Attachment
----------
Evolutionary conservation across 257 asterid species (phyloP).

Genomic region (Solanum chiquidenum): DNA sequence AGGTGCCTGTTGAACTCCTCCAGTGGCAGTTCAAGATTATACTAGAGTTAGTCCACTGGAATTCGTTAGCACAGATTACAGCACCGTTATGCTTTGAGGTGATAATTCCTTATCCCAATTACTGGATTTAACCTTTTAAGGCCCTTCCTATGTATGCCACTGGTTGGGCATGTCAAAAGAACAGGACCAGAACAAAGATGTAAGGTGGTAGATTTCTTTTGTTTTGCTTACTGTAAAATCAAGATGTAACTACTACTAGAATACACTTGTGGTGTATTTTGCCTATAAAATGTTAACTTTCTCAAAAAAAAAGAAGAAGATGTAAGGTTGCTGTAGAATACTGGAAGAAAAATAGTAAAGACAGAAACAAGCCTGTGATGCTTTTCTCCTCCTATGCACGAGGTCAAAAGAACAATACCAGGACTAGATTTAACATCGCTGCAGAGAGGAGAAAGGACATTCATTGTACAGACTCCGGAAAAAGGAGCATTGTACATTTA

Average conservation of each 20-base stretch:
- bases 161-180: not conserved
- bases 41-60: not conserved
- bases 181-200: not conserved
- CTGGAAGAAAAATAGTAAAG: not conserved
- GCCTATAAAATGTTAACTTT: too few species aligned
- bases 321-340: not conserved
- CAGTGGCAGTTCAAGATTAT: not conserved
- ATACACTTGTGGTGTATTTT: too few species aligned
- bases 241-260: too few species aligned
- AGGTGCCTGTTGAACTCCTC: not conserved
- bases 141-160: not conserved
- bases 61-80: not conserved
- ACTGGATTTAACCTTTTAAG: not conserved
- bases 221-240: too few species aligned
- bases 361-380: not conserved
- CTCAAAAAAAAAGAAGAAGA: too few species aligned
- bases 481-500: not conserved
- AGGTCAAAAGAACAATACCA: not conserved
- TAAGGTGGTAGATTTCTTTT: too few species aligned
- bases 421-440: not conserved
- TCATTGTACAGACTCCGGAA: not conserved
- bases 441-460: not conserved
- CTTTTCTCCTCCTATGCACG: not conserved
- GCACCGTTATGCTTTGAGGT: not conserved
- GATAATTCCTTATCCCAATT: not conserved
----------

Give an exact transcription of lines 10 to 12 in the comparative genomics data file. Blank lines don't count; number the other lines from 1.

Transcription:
- CAGTGGCAGTTCAAGATTAT: not conserved
- ATACACTTGTGGTGTATTTT: too few species aligned
- bases 241-260: too few species aligned